How will taxes be paid? Although the estate may be small enough to avoid federal estate taxes, there are other taxes which must be paid. Depending on jurisdiction, the state may impose an estate tax. If the estate is earning income, it must pay income taxes until the estate is fully settled. Income taxes are paid from the liquid assets held in the estate, however estate taxes could be paid by either the estate or from each beneficiary’s inheritance if the underlying assets are liquid.

Assets
What, exactly, is held in the estate? The owner of the estate certainly knows this information, but estate administrators, successor trustees and executors may not have certain information readily available. A notebook or list documenting what major items are owned by the estate should be left for the estate administrator. It should also include locations and identifying information, including serial numbers and account numbers.

Creditors
Your estate can’t be settled until all creditors have been paid. As with your assets, be sure to leave your estate administrator a document listing all creditors and account numbers. Be sure to also include information regarding where your records are kept, in the event there are disputes regarding the amount the creditor claims is owed.

Beneficiary Designations
Some assets are not subject to the terms of a will. Instead, they are transferred directly to a beneficiary according to the instruction made on a beneficiary designation form. Bank accounts, life insurance policies, annuities, retirement plans, IRAs and most motor vehicles departments allow you to designate a beneficiary to inherit the asset upon your death. By doing so, the asset is not included in the probate estate and simply passes to your designated beneficiary by operation of law.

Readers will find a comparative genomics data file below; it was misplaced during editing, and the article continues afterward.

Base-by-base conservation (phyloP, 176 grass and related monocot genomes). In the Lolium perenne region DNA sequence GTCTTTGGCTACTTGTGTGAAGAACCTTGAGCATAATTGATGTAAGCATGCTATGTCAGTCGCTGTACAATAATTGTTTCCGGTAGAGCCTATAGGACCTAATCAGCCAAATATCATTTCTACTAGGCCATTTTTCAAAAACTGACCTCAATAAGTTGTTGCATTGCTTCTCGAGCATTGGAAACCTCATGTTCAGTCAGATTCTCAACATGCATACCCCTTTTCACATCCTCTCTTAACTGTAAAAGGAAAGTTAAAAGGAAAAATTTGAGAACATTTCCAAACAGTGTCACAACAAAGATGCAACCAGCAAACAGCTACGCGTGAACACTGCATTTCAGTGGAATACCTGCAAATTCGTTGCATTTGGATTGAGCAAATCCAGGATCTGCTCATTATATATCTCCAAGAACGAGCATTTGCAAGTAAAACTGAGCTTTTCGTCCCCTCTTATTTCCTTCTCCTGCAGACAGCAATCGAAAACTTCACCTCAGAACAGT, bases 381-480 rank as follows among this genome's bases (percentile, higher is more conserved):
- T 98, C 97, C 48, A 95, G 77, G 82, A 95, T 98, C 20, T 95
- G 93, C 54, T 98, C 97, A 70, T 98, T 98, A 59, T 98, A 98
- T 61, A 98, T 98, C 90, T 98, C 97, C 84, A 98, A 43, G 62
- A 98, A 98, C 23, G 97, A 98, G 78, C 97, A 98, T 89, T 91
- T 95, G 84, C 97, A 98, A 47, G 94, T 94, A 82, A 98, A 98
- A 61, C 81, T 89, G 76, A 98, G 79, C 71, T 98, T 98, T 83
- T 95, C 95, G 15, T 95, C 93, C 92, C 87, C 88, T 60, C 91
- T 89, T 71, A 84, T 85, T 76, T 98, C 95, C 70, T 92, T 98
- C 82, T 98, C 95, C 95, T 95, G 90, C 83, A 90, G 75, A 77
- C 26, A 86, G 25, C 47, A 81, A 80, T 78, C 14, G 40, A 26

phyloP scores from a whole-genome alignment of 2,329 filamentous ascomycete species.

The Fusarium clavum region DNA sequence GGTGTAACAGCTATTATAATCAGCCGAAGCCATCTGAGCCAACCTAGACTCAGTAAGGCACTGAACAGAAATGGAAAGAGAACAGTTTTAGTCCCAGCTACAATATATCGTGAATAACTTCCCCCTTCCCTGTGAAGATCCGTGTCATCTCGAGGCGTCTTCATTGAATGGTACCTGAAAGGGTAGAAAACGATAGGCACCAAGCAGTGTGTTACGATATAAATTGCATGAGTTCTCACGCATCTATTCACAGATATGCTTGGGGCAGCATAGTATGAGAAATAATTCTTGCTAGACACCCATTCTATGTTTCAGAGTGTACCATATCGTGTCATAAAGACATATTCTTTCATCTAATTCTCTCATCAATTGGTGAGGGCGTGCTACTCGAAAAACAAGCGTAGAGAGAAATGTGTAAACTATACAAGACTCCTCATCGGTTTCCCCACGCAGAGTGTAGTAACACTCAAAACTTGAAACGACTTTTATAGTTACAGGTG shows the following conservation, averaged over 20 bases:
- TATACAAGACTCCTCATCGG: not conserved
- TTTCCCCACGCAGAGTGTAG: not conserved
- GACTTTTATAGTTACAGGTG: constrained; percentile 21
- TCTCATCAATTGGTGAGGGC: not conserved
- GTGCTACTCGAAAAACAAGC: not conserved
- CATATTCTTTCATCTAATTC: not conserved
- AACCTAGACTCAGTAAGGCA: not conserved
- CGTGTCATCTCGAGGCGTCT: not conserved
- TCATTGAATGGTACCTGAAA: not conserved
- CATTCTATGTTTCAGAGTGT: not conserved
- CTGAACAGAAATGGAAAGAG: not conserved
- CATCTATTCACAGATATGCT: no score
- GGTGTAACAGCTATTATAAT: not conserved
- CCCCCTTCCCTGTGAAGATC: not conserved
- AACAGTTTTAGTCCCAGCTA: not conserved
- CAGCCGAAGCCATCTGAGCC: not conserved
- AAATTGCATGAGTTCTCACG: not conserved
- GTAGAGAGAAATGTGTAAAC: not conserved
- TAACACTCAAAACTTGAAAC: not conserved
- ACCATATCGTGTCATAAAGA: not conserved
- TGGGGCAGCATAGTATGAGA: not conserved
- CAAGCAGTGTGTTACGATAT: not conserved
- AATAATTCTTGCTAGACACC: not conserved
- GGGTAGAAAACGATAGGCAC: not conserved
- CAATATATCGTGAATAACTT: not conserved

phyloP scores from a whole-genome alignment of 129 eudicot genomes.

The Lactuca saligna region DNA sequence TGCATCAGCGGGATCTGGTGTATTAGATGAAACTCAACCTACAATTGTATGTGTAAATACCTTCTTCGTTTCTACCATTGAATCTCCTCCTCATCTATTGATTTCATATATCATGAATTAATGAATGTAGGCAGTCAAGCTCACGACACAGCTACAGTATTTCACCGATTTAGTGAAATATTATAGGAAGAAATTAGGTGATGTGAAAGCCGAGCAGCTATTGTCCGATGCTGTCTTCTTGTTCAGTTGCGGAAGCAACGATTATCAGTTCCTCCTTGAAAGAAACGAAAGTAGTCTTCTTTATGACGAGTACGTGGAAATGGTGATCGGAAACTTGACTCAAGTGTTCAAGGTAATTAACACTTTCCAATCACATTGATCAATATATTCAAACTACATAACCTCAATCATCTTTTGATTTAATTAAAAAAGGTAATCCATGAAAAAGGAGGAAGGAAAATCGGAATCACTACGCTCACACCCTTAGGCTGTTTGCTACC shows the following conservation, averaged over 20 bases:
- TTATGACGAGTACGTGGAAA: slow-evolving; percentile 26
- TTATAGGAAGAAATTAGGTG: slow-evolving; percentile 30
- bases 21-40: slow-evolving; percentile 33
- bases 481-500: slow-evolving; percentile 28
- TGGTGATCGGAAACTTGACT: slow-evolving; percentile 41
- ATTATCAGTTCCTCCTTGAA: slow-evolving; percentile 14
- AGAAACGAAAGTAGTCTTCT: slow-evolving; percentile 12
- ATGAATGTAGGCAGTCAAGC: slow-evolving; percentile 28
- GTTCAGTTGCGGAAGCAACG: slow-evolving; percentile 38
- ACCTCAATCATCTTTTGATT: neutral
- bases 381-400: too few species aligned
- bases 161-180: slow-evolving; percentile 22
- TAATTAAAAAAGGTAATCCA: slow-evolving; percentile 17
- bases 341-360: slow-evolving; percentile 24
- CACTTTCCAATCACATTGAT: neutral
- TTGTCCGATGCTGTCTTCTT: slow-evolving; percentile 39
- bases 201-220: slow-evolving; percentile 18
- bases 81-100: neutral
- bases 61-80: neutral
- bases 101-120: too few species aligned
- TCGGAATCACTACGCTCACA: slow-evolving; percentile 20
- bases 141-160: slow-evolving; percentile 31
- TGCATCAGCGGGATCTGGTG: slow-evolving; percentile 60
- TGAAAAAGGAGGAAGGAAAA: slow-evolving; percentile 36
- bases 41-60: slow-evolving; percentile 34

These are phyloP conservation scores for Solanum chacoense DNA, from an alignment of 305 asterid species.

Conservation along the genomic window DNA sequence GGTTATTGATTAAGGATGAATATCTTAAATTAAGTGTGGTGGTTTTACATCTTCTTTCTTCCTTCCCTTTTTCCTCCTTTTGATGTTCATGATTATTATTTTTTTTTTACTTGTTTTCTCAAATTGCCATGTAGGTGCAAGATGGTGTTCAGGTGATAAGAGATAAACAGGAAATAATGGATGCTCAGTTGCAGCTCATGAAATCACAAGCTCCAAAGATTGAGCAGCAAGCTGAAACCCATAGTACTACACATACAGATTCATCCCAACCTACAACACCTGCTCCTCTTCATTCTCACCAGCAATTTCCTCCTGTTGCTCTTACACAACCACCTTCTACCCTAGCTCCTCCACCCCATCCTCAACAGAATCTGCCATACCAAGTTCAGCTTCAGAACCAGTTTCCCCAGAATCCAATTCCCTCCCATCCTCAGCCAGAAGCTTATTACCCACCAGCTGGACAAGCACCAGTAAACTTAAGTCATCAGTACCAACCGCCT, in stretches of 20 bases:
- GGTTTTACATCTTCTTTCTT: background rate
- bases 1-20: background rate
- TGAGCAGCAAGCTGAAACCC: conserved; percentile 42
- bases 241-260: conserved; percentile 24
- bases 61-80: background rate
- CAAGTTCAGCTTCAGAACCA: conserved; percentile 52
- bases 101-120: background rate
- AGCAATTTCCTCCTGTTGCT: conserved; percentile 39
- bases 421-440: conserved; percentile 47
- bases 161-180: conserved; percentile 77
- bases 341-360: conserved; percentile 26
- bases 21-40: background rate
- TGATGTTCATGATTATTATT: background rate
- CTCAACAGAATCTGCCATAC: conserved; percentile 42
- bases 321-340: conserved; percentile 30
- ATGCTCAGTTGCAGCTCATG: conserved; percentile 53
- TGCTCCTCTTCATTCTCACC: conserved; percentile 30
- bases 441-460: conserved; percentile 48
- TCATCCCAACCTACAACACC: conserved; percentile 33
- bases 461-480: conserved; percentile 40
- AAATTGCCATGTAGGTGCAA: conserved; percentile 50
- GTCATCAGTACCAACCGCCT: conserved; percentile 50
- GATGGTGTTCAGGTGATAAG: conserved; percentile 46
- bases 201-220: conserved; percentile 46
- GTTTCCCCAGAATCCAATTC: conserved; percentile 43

Fund Your Living Trust
Your probate-avoidance living trust will not keep your estate out of the probate court unless you formally transfer your assets into the trust. Only assets which are legally owned by the trust are subject to its terms. Title to your real property, vehicles, investments and other financial accounts should be transferred into the name of your living trust.
 


Wednesday, May 13, 2020

Why Advance Directives are Important Now - Webinar today 5.13@1:30


 

As a result of the COVID- 19 pandemic, you may be reflecting on your health and the health of your family, especially that of an elderly family member. By having a healthcare power of attorney in place, you have an agent designated to make healthcare decisions for you in the event of incapacity due to illness or accident. Jim Ruggiero, Esq. will discuss advance directives, the recent law changes in PA, how to make the best decisions in selecting an agent, and when to provide legal documents to medical professionals.